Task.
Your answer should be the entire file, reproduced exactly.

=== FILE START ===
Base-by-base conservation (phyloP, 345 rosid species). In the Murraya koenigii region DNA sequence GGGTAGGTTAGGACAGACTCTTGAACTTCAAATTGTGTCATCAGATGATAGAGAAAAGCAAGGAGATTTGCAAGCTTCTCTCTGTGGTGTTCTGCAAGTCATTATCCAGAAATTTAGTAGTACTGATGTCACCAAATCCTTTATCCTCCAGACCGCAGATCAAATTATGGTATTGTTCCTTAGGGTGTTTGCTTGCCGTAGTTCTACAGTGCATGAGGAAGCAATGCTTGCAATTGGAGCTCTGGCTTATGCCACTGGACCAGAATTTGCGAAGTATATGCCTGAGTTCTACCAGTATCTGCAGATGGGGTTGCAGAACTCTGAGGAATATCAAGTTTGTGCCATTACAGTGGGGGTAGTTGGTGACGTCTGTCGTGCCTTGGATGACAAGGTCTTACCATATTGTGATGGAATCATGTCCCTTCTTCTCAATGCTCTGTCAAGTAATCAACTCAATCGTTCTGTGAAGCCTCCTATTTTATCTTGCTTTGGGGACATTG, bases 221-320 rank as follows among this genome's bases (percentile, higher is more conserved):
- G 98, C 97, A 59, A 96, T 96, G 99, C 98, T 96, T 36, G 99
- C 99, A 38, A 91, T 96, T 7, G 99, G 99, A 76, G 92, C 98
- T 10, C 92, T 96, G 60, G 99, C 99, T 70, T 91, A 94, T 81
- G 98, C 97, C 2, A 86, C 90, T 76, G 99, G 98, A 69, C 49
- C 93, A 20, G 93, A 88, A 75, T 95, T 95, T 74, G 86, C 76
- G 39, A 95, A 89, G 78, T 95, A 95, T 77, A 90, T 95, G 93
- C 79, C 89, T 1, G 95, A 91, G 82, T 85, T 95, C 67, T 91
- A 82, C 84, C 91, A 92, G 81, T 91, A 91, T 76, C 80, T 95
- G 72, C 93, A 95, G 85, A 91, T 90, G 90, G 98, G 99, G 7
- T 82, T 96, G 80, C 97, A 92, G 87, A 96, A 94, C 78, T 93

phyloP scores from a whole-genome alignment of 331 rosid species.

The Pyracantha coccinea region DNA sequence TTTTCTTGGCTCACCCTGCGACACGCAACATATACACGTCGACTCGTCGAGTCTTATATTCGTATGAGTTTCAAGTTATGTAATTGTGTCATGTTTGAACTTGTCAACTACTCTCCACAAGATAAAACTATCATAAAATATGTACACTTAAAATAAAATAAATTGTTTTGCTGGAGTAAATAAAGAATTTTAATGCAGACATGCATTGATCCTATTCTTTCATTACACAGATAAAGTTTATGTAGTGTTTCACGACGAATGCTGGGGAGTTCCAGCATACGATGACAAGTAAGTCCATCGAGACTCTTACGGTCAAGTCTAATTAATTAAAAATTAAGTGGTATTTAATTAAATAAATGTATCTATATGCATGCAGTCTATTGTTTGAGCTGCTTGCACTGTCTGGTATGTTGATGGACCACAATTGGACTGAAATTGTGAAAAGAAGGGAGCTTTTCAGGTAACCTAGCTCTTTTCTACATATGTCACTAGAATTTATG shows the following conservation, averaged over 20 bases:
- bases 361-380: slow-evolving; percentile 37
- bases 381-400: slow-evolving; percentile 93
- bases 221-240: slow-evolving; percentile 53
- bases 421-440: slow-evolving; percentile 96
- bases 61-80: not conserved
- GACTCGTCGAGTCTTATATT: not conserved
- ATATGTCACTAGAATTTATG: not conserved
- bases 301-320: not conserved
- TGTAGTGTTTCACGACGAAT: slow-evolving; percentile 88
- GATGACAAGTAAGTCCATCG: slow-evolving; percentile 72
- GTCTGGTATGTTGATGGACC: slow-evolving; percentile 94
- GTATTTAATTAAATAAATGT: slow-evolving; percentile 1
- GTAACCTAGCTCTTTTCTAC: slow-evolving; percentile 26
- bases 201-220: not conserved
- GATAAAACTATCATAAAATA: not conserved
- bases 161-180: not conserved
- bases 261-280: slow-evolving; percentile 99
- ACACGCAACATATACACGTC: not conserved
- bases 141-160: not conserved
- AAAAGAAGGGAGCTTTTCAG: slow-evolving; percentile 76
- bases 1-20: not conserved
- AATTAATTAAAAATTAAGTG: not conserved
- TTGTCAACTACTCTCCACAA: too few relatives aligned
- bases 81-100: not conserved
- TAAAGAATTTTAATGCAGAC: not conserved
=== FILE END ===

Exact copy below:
Base-by-base conservation (phyloP, 345 rosid species). In the Murraya koenigii region DNA sequence GGGTAGGTTAGGACAGACTCTTGAACTTCAAATTGTGTCATCAGATGATAGAGAAAAGCAAGGAGATTTGCAAGCTTCTCTCTGTGGTGTTCTGCAAGTCATTATCCAGAAATTTAGTAGTACTGATGTCACCAAATCCTTTATCCTCCAGACCGCAGATCAAATTATGGTATTGTTCCTTAGGGTGTTTGCTTGCCGTAGTTCTACAGTGCATGAGGAAGCAATGCTTGCAATTGGAGCTCTGGCTTATGCCACTGGACCAGAATTTGCGAAGTATATGCCTGAGTTCTACCAGTATCTGCAGATGGGGTTGCAGAACTCTGAGGAATATCAAGTTTGTGCCATTACAGTGGGGGTAGTTGGTGACGTCTGTCGTGCCTTGGATGACAAGGTCTTACCATATTGTGATGGAATCATGTCCCTTCTTCTCAATGCTCTGTCAAGTAATCAACTCAATCGTTCTGTGAAGCCTCCTATTTTATCTTGCTTTGGGGACATTG, bases 221-320 rank as follows among this genome's bases (percentile, higher is more conserved):
- G 98, C 97, A 59, A 96, T 96, G 99, C 98, T 96, T 36, G 99
- C 99, A 38, A 91, T 96, T 7, G 99, G 99, A 76, G 92, C 98
- T 10, C 92, T 96, G 60, G 99, C 99, T 70, T 91, A 94, T 81
- G 98, C 97, C 2, A 86, C 90, T 76, G 99, G 98, A 69, C 49
- C 93, A 20, G 93, A 88, A 75, T 95, T 95, T 74, G 86, C 76
- G 39, A 95, A 89, G 78, T 95, A 95, T 77, A 90, T 95, G 93
- C 79, C 89, T 1, G 95, A 91, G 82, T 85, T 95, C 67, T 91
- A 82, C 84, C 91, A 92, G 81, T 91, A 91, T 76, C 80, T 95
- G 72, C 93, A 95, G 85, A 91, T 90, G 90, G 98, G 99, G 7
- T 82, T 96, G 80, C 97, A 92, G 87, A 96, A 94, C 78, T 93

phyloP scores from a whole-genome alignment of 331 rosid species.

The Pyracantha coccinea region DNA sequence TTTTCTTGGCTCACCCTGCGACACGCAACATATACACGTCGACTCGTCGAGTCTTATATTCGTATGAGTTTCAAGTTATGTAATTGTGTCATGTTTGAACTTGTCAACTACTCTCCACAAGATAAAACTATCATAAAATATGTACACTTAAAATAAAATAAATTGTTTTGCTGGAGTAAATAAAGAATTTTAATGCAGACATGCATTGATCCTATTCTTTCATTACACAGATAAAGTTTATGTAGTGTTTCACGACGAATGCTGGGGAGTTCCAGCATACGATGACAAGTAAGTCCATCGAGACTCTTACGGTCAAGTCTAATTAATTAAAAATTAAGTGGTATTTAATTAAATAAATGTATCTATATGCATGCAGTCTATTGTTTGAGCTGCTTGCACTGTCTGGTATGTTGATGGACCACAATTGGACTGAAATTGTGAAAAGAAGGGAGCTTTTCAGGTAACCTAGCTCTTTTCTACATATGTCACTAGAATTTATG shows the following conservation, averaged over 20 bases:
- bases 361-380: slow-evolving; percentile 37
- bases 381-400: slow-evolving; percentile 93
- bases 221-240: slow-evolving; percentile 53
- bases 421-440: slow-evolving; percentile 96
- bases 61-80: not conserved
- GACTCGTCGAGTCTTATATT: not conserved
- ATATGTCACTAGAATTTATG: not conserved
- bases 301-320: not conserved
- TGTAGTGTTTCACGACGAAT: slow-evolving; percentile 88
- GATGACAAGTAAGTCCATCG: slow-evolving; percentile 72
- GTCTGGTATGTTGATGGACC: slow-evolving; percentile 94
- GTATTTAATTAAATAAATGT: slow-evolving; percentile 1
- GTAACCTAGCTCTTTTCTAC: slow-evolving; percentile 26
- bases 201-220: not conserved
- GATAAAACTATCATAAAATA: not conserved
- bases 161-180: not conserved
- bases 261-280: slow-evolving; percentile 99
- ACACGCAACATATACACGTC: not conserved
- bases 141-160: not conserved
- AAAAGAAGGGAGCTTTTCAG: slow-evolving; percentile 76
- bases 1-20: not conserved
- AATTAATTAAAAATTAAGTG: not conserved
- TTGTCAACTACTCTCCACAA: too few relatives aligned
- bases 81-100: not conserved
- TAAAGAATTTTAATGCAGAC: not conserved